7. Tacitus, Histories, 4.1, 4.3-4.4, 4.9 (1st cent. CE - 2nd cent. CE)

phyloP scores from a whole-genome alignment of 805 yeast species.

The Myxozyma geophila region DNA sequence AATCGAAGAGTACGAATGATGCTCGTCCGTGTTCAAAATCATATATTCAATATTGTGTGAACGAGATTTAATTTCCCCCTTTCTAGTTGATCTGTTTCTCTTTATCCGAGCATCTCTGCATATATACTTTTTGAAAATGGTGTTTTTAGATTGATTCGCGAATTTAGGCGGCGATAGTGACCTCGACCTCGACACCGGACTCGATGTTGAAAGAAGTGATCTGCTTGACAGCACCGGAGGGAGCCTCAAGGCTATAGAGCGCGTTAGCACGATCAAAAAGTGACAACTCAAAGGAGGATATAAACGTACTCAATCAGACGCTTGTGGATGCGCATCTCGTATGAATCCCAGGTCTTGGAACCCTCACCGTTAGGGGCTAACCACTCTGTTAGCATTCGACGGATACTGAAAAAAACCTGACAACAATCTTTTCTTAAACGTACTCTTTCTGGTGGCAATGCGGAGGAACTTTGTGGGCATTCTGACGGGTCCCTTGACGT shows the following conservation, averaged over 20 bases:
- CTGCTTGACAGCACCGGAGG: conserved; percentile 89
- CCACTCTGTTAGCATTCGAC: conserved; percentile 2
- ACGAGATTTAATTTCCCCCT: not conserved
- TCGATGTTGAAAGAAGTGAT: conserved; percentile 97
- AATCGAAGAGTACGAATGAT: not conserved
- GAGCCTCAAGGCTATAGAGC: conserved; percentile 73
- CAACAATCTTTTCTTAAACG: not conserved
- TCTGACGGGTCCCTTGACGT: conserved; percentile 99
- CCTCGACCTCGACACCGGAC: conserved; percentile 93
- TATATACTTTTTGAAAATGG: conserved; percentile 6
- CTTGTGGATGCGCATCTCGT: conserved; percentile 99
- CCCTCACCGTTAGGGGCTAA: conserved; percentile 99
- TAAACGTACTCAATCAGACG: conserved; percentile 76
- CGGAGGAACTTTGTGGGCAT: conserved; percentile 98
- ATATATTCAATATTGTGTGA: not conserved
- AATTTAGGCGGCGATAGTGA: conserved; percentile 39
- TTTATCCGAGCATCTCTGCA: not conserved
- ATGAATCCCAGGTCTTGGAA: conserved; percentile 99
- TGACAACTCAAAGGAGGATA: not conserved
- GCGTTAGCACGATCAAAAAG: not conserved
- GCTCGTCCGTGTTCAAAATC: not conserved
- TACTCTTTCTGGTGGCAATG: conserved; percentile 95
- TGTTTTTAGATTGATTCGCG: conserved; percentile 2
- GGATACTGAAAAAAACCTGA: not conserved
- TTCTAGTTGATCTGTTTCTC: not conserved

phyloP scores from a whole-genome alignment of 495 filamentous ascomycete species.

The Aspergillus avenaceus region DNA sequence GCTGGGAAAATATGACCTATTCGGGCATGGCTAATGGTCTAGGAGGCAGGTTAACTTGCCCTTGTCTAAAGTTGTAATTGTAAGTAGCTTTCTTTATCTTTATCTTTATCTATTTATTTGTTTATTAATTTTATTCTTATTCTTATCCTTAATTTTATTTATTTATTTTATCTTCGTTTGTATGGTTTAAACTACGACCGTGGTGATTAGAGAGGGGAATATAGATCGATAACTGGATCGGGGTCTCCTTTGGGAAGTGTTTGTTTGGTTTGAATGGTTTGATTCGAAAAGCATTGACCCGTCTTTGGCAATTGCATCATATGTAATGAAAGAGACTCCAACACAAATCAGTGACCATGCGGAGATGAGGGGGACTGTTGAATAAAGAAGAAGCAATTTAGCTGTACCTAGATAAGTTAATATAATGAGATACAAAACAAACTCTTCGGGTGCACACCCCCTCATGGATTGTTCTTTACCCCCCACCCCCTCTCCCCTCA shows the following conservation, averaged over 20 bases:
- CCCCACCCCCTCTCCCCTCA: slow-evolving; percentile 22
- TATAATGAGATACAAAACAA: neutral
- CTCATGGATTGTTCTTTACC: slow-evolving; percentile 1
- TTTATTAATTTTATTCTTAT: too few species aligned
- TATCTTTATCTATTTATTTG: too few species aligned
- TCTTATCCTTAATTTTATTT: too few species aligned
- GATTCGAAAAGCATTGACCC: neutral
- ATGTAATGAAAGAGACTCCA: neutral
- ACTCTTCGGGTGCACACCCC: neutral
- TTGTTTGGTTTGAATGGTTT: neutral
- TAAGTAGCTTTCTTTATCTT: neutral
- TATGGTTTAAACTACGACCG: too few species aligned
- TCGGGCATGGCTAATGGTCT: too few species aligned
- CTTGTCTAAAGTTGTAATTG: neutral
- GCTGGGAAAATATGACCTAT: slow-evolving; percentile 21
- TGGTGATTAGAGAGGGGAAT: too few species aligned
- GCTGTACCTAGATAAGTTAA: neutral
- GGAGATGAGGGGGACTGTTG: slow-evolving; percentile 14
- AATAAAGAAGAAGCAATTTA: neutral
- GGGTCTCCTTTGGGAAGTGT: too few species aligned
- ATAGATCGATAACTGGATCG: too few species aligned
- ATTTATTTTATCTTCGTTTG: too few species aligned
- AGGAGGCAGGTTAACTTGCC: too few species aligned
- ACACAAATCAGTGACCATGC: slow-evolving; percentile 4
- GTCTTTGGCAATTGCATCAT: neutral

4.1.  The death of Vitellius was rather the end of war than the beginning of peace. The victors ranged through the city in arms, pursuing their defeated foes with implacable hatred: the streets were full of carnage, the fora and temples reeked with blood; they slew right and left everyone whom chance put in their way. Presently, as their licence increased, they began to hunt out and drag into the light those who had concealed themselves; did they espy anyone who was tall and young, they cut him down, regardless whether he was soldier or civilian. Their ferocity, which found satisfaction in bloodshed while their hatred was fresh, turned then afterwards to greed. They let no place remain secret or closed, pretending that Vitellians were in hiding. This led to the forcing of private houses or, if resistance was made, became an excuse for murder. Nor was there any lack of starvelings among the mob or of the vilest slaves ready to betray their rich masters; others were pointed out by their friends. Everywhere were lamentations, cries of anguish, and the misfortunes that befall a captured city; so that the citizens actually longed for the licence of Otho's and Vitellius's soldiers, which earlier they had detested. The generals of the Flavian party, who had been quick to start the conflagration of civil war, were unequal to the task of controlling their victory, for in times of violence and civil strife the worst men have the greatest power; peace and quiet call for honest arts. 4.3.  During these same days Lucilius Bassus was sent with a force of light armed cavalry to restore order in Campania, where the people of the towns were rather at variance with one another than rebellious toward the emperor. The sight of the soldiers restored order, and the smaller towns escaped punishment. Capua, however, had the Third legion quartered on it for the winter, and its nobler houses were ruined; while the people of Tarracina, on the other hand, received no assistance: so much easier is it to repay injury than to reward kindness, for gratitude is regarded as a burden, revenge as gain. The Tarracines, however, found comfort in the fact that the slave of Verginius Capito, who had betrayed them, was crucified wearing the very rings that he had received from Vitellius. But at Rome the senators voted to Vespasian all the honours and privileges usually given the emperors. They were filled with joy and confident hope, for it seemed to them that civil warfare, which, breaking out in the Gallic and Spanish provinces, had moved to arms first the Germanies, then Illyricum, and which had traversed Egypt, Judea, Syria, and all provinces and armies, was now at an end, as if the expiation of the whole world had been completed: their zeal was increased by a letter from Vespasian, written as if war were still going on. That at least was the impression that it made at first; but in reality Vespasian spoke as an emperor, with humility of himself, magnificently of the state. Nor did the senate fail in homage: it elected Vespasian consul with his son Titus, and bestowed a praetorship with consular power on Domitian. 4.4.  Mucianus also had sent a letter to the senate that gave occasion for comment. "If," they said, "he were a private citizen, why this official language? He might have said the same things a few days later, speaking in the senate." Even his attack on Vitellius came too late and showed no independence. But they thought it a haughty thing toward the state and an act of insolence toward the emperor for him to boast that he had had the empire in his own hand and had presented it to Vespasian. Yet their discontent was concealed; their flattery was open: in magnificent terms the senators gave Mucianus the insignia of a triumph, in reality for civil war, although his expedition against the Sarmatae was made the pretext. They also voted Antonius Primus the insignia of consular rank, Cornelius Fuscus and Arrius Varus of praetorian. Then they took thought for the gods: they voted to restore the Capitol. All these measures were proposed by Valerius Asiaticus, consul elect; the rest of the senators showed their approval by their looks and hands; a few of conspicuous dignity or whose nature was well trained in flattery expressed themselves in formal speeches. When the turn came to Helvidius Priscus, praetor elect, he spoke in terms which, while honourable to a good emperor, . . . There was no false flattery in his speech, which was received with enthusiasm by the senate. This was the day that stood out in his career as marking the beginning of great disfavour and of great glory. 4.9.  Another dispute followed. The praetors of the treasury — for at that time the public treasury was managed by praetors — complained of the poverty of the state and asked that expenses should be limited. This problem the consul designate wished to reserve for the emperor in view of the magnitude of the burden and the difficulty of the remedy, but Helvidius held that the decision should rest with the senate. When the consuls began to ask the senators their views, Vulcacius Tertullinus, tribune of the people, forbade any decision on so important a matter in the absence of the emperor. Helvidius had proposed that the Capitol should be restored at public expense and that Vespasian should assist in the work. This proposal the more prudent senators passed over in silence, and then allowed it to be forgotten. There were some, however, who remembered it.